In many cases, inauthentic behaviour and practice is brought on by the desire to please others. We feel that if we act and speak in a way that is likely to be more acceptable to others then we will be, well… more accepted!
And the need to fit in – to feel connected with others, respected by others, or even loved by others – is a remarkably powerful human need.
At the other end of the scale, there are those of us who crave significance – and we may choose to act completely out of character in order to achieve this. One only has to look at some of the celebrity figures on the world stage with their wild mood swings, crazy antics and occasional bouts of debauched behaviour to appreciate this.
Living authentically in this world is more difficult than it sounds. If you think about it we are all constantly under pressure to meet or abide by the norms (written and unwritten, visible and invisible) that we as humans set – either in our families, our schools, our peer groups, our communities or our society as a whole.
Sometimes we forego our authenticity in order to be seen to be an accepted member of a group or community of which we have chosen (either voluntarily, or forcibly) to become part.
How many people working in the corporate world can honestly claim that they are completely authentic in their business dealings? Corporates don’t reward authenticity; they reward performance – or perceived performance – and that is often judged by the eye of the beholder, or manager in question. Is it therefore surprising that many people go to chameleon like lengths to imitate the actions and behaviours of their seniors?
What is authenticity?
So what, then, does it mean to be authentic and why is it important?
In my personal experience, living authentically means to live a life in which one’s current values and aspirational values are the same. Taken one step further, it means living life in alignment with one’s deeper purpose – knowing who you are and what you were put on this Earth to do.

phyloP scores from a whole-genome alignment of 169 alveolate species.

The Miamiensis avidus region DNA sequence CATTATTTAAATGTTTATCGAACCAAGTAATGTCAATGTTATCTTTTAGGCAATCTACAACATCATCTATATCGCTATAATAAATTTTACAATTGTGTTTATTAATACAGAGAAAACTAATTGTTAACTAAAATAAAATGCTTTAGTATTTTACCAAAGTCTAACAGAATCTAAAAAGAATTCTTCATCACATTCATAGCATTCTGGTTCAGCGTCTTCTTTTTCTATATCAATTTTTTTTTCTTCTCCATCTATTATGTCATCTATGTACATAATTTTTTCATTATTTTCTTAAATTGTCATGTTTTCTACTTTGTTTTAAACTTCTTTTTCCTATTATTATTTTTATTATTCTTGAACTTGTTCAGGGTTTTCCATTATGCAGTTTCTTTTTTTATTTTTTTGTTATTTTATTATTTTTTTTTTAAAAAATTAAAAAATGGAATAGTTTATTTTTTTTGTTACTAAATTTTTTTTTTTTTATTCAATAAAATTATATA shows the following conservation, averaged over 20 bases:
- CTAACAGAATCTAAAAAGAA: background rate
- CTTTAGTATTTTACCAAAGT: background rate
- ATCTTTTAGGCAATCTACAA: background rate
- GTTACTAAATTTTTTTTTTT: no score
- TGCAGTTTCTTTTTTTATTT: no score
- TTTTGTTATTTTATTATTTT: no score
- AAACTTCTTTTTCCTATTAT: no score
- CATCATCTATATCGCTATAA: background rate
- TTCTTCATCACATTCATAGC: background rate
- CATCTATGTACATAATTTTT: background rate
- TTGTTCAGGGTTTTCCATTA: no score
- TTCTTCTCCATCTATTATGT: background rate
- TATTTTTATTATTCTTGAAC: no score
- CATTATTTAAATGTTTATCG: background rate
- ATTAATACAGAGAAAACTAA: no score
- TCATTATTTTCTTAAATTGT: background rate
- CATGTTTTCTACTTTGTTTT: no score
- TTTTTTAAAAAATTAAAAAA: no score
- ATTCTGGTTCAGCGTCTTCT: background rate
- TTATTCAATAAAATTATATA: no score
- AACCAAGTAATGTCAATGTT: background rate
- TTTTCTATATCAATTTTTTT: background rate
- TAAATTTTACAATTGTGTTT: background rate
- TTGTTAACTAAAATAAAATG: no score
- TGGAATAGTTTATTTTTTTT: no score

I would argue that only by living life authentically can one enjoy a life that is truly and lastingly meaningful.
Living with purpose and meaning
Possibly one of the most important – and certainly one of the most fulfilling - outcomes of the life coaching process is the ability to live life authentically, with purpose and meaning.
Life coaching is a powerful means by which a person can liberate him or herself from living the inauthentic life that he or she feels is necessary to feel accepted by society. That liberation is a vital step on the road to positive self-growth.
Perhaps you’ve been thinking about hiring a life coach – or even becoming a life coach yourself?
If so, then New Insights Africa has just what you’re looking for.
We have a well-trained group of certified life coaches who are passionate about helping others.
We also offer an acclaimed home study certification programme in life coaching for those who want to join us on our mission to bring personal freedom, confidence and growth to the people from all walks of life in South and southern Africa.
With warm regards as always,